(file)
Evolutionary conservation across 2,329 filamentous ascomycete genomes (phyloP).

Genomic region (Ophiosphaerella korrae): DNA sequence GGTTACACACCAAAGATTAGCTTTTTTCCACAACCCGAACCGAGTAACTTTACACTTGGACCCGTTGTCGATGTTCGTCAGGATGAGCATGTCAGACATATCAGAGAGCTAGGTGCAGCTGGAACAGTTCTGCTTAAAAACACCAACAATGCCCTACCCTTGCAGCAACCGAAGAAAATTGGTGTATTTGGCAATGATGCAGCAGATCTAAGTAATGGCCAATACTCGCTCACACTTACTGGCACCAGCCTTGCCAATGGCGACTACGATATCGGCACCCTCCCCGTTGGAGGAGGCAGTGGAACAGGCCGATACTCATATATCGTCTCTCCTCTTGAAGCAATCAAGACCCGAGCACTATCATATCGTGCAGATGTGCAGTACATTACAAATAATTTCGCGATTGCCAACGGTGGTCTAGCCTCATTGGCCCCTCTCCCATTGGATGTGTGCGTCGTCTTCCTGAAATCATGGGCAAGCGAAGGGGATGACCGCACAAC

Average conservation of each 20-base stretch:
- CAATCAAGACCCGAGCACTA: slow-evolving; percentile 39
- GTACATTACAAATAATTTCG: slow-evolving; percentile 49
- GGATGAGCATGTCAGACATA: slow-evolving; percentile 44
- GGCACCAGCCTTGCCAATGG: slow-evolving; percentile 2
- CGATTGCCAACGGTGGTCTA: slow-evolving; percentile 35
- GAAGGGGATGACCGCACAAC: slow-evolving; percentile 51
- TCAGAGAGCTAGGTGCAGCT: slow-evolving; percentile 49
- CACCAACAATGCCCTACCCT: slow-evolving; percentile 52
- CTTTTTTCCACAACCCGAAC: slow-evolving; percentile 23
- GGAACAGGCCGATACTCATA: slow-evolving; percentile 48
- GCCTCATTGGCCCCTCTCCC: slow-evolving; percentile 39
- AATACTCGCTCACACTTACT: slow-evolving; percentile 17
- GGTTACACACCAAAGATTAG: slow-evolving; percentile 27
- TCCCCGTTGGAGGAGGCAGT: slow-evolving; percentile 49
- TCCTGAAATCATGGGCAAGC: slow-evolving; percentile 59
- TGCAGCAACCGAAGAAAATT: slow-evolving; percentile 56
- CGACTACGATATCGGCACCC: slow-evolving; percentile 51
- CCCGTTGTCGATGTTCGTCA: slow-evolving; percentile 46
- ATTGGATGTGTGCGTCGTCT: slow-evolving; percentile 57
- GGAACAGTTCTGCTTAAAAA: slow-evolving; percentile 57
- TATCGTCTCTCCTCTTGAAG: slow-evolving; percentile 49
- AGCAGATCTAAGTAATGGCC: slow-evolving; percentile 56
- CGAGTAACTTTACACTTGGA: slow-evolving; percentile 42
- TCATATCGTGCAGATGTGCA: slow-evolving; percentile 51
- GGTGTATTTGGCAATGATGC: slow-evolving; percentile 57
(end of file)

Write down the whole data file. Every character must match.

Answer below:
Evolutionary conservation across 2,329 filamentous ascomycete genomes (phyloP).

Genomic region (Ophiosphaerella korrae): DNA sequence GGTTACACACCAAAGATTAGCTTTTTTCCACAACCCGAACCGAGTAACTTTACACTTGGACCCGTTGTCGATGTTCGTCAGGATGAGCATGTCAGACATATCAGAGAGCTAGGTGCAGCTGGAACAGTTCTGCTTAAAAACACCAACAATGCCCTACCCTTGCAGCAACCGAAGAAAATTGGTGTATTTGGCAATGATGCAGCAGATCTAAGTAATGGCCAATACTCGCTCACACTTACTGGCACCAGCCTTGCCAATGGCGACTACGATATCGGCACCCTCCCCGTTGGAGGAGGCAGTGGAACAGGCCGATACTCATATATCGTCTCTCCTCTTGAAGCAATCAAGACCCGAGCACTATCATATCGTGCAGATGTGCAGTACATTACAAATAATTTCGCGATTGCCAACGGTGGTCTAGCCTCATTGGCCCCTCTCCCATTGGATGTGTGCGTCGTCTTCCTGAAATCATGGGCAAGCGAAGGGGATGACCGCACAAC

Average conservation of each 20-base stretch:
- CAATCAAGACCCGAGCACTA: slow-evolving; percentile 39
- GTACATTACAAATAATTTCG: slow-evolving; percentile 49
- GGATGAGCATGTCAGACATA: slow-evolving; percentile 44
- GGCACCAGCCTTGCCAATGG: slow-evolving; percentile 2
- CGATTGCCAACGGTGGTCTA: slow-evolving; percentile 35
- GAAGGGGATGACCGCACAAC: slow-evolving; percentile 51
- TCAGAGAGCTAGGTGCAGCT: slow-evolving; percentile 49
- CACCAACAATGCCCTACCCT: slow-evolving; percentile 52
- CTTTTTTCCACAACCCGAAC: slow-evolving; percentile 23
- GGAACAGGCCGATACTCATA: slow-evolving; percentile 48
- GCCTCATTGGCCCCTCTCCC: slow-evolving; percentile 39
- AATACTCGCTCACACTTACT: slow-evolving; percentile 17
- GGTTACACACCAAAGATTAG: slow-evolving; percentile 27
- TCCCCGTTGGAGGAGGCAGT: slow-evolving; percentile 49
- TCCTGAAATCATGGGCAAGC: slow-evolving; percentile 59
- TGCAGCAACCGAAGAAAATT: slow-evolving; percentile 56
- CGACTACGATATCGGCACCC: slow-evolving; percentile 51
- CCCGTTGTCGATGTTCGTCA: slow-evolving; percentile 46
- ATTGGATGTGTGCGTCGTCT: slow-evolving; percentile 57
- GGAACAGTTCTGCTTAAAAA: slow-evolving; percentile 57
- TATCGTCTCTCCTCTTGAAG: slow-evolving; percentile 49
- AGCAGATCTAAGTAATGGCC: slow-evolving; percentile 56
- CGAGTAACTTTACACTTGGA: slow-evolving; percentile 42
- TCATATCGTGCAGATGTGCA: slow-evolving; percentile 51
- GGTGTATTTGGCAATGATGC: slow-evolving; percentile 57